Photography is transformative magic for Xavier Taveraby Nikki Tundel, Minnesota Public Radio
MINNEAPOLIS — Photographer Xavier Tavera's latest work highlights the diversity of the Twin Cities Latino community.
An aging cowboy. A Latina beauty queen. A son with Spiderman printed across his shorts and a father with women tattooed down his arms. They're all showcased in Tavera's current exhibit on display at Augsburg College in Minneapolis.
Photography is magic. That's how Tavera describes the art form. It can snatch up a split-second of life and turn it into an everlasting moment. Then there's the way it bridges the gap between strangers.
"If I didn't have a camera and I approach somebody in the street and tell them, 'How about you tell me something about you?' that'd be the oddest thing," Tavera explained. "With a camera in my hand, I can go to people and say, 'I want to take a photo of you. Tell me a little bit about yourself.'"
And most times, Tavera said, they will.
"Just to have that gift from them to me, that is amazing," he said.
His latest project, "Calle Lake," (Lake Street) is set along the ever-changing corridor that has come to symbolize multiculturalism in Minneapolis.
"I go around and find people that are interesting, interesting looking and interesting to talk to," Tavera said.
Calle Lake zeroes in on the Latino residents along the street's five-mile stretch. There's the World War II veteran with the perfectly trimmed moustache and flirtatious personality. The bleach-blonde woman with long legs and long fingernails. And a shirtless man whose back is tattooed across with Baroque-like print of his name followed by that of a former flame. The latter is obscured by a huge "X," buzzed on at a later date.
"He decided to just cross that out as if that was in a notebook or something that was disposable," Tavera said. "But it is his skin. It was a statement for him. 'That time of my life is over and I'm going to cross it out. And this is who I am right now.'"
Some in the Latino community question Tavera's subject choices. He lists among some the things he has been told: "You're not photographing the mom, the dad, the two kids and the dog. That's the Latino family."
But the way Mexico City native explains it, he's not trying to capture the Latino family, nor the Latino community. That, he says, would be impossible. His goal is to showcase the many facets of that community.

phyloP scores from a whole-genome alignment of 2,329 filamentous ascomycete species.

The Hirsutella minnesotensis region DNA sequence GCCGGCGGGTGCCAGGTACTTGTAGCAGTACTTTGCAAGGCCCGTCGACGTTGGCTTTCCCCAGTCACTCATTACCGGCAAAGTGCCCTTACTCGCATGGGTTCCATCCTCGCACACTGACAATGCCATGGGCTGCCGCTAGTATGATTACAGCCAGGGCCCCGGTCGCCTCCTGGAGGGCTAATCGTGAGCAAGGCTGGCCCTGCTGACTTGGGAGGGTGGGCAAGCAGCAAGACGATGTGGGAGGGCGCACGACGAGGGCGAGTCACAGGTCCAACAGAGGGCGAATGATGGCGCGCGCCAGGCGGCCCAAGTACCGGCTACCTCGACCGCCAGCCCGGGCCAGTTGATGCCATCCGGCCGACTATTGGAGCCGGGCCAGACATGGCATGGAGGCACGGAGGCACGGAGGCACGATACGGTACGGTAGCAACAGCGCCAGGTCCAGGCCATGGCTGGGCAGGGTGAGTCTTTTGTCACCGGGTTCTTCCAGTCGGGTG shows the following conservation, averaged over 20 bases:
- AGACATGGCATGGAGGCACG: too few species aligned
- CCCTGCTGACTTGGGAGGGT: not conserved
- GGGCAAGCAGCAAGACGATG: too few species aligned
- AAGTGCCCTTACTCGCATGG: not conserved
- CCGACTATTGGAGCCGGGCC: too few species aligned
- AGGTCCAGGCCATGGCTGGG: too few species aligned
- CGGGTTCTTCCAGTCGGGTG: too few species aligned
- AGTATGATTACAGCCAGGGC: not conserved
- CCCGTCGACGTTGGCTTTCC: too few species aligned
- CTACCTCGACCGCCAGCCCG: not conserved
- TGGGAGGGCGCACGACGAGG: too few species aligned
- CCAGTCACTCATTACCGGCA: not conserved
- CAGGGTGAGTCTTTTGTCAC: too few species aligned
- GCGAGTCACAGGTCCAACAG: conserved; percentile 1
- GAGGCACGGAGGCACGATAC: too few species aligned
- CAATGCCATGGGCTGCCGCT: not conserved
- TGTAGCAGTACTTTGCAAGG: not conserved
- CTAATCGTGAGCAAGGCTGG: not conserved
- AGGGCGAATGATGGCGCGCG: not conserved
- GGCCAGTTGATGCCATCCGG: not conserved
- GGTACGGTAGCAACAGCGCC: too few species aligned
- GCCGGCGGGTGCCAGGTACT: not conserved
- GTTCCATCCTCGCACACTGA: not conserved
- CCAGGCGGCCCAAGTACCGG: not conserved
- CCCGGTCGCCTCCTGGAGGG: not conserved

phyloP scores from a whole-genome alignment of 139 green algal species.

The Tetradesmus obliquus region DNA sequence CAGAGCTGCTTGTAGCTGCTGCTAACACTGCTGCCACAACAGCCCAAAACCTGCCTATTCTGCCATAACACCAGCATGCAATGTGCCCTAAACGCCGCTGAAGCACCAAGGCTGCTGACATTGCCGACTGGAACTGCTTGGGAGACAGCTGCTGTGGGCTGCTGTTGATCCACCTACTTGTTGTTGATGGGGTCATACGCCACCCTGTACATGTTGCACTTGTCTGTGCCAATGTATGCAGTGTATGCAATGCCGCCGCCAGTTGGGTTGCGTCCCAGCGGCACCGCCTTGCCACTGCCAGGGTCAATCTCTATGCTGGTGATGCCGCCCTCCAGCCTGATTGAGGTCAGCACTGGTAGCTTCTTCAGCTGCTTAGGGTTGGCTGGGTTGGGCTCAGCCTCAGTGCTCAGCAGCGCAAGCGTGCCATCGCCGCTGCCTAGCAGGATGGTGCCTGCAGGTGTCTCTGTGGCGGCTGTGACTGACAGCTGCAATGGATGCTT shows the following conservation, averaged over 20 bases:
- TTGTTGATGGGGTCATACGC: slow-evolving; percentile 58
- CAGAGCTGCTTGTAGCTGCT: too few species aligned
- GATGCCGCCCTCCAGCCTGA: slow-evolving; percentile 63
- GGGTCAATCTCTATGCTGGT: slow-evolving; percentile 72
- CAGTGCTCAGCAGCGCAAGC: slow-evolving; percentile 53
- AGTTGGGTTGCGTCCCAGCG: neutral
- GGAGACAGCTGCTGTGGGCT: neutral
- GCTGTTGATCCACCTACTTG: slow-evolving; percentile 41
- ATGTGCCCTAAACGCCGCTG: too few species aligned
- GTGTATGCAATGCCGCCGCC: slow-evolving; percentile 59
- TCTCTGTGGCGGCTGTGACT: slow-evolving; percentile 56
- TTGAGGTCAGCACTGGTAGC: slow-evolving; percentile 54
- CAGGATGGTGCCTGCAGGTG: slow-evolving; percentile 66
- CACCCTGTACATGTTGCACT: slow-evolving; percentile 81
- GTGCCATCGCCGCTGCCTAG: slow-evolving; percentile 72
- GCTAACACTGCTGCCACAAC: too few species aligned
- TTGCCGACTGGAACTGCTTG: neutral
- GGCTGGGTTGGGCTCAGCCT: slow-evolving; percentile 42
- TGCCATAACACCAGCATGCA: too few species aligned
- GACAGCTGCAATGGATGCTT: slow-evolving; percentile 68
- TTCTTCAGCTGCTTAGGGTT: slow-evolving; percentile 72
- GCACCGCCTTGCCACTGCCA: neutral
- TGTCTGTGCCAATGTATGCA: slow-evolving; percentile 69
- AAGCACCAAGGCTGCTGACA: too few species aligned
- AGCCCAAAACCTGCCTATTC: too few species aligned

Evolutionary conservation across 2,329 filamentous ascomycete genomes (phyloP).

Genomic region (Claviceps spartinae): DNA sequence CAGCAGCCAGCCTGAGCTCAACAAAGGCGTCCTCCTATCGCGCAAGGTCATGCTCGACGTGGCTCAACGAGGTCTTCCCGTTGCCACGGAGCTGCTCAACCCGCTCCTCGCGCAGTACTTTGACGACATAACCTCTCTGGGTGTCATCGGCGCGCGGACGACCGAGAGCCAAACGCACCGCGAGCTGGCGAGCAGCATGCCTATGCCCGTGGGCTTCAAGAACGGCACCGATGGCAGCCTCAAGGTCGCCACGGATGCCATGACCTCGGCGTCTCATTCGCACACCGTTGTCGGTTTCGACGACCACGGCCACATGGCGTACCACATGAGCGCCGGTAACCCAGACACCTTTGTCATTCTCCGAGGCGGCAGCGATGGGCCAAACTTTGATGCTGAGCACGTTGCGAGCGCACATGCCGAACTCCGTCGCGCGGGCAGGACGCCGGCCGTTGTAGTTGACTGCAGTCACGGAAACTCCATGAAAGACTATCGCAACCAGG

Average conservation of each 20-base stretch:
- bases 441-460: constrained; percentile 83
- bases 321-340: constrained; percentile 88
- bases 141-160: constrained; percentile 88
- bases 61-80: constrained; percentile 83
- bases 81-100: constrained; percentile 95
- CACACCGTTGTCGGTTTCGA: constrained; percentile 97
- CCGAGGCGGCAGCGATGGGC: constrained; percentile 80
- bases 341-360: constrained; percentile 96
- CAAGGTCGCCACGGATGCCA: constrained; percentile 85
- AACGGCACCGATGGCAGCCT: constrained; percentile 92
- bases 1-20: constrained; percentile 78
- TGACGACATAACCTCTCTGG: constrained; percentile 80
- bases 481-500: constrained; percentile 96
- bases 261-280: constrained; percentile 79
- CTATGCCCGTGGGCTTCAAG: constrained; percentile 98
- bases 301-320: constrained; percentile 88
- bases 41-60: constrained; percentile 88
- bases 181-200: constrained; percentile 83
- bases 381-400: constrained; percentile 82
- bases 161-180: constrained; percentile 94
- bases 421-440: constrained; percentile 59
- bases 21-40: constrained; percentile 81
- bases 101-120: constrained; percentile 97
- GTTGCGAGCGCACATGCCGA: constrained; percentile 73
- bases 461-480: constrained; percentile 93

"We're good. We're bad. We are beautiful. We are ugly," Tavera said. "And all that makes the Latino community. And that's what I'm trying to photograph."
The power of portraits, Tavera said, is that they allow people to see others in ways they can't or don't in everyday life.
"I made some portraits of gang members, he said. "People at galleries will go really close to them and look at their eyes and stare at them for as long as they want. If one of these guys were passing by, its like, 'Don't make eye contact, look at the ground,'" Tavera said. "But (at the gallery) you have the chance, like, 'Wow this is another human being that is trying to communicate something to me.'"
Tavera believes a successful photo leaves room for viewers to add their own impressions. He tells of a woman who spent a long time examining one of his images. Eventually she asked him to explain the story behind it.
"And I was ready," he recalled, "Telling how this photo is about this person, who is related to this one, and all that. And when I finished my speech, I could see the person very frustrated."
Tavera asked her what she saw in the photo.
"And she came up with a wonderful story about her mom and how that related to the other pictures. And I said, 'You know what, forget everything I just told you. Completely erase it from your mind. Keep that story of yours. That's going to be the story you're going to leave with. That's the real one and there's no other story but that one.'"
For Tavera, being able to provide that kind of experience through photography — well, that's magic.
- Morning Edition, 01/16/2013, 6:20 a.m.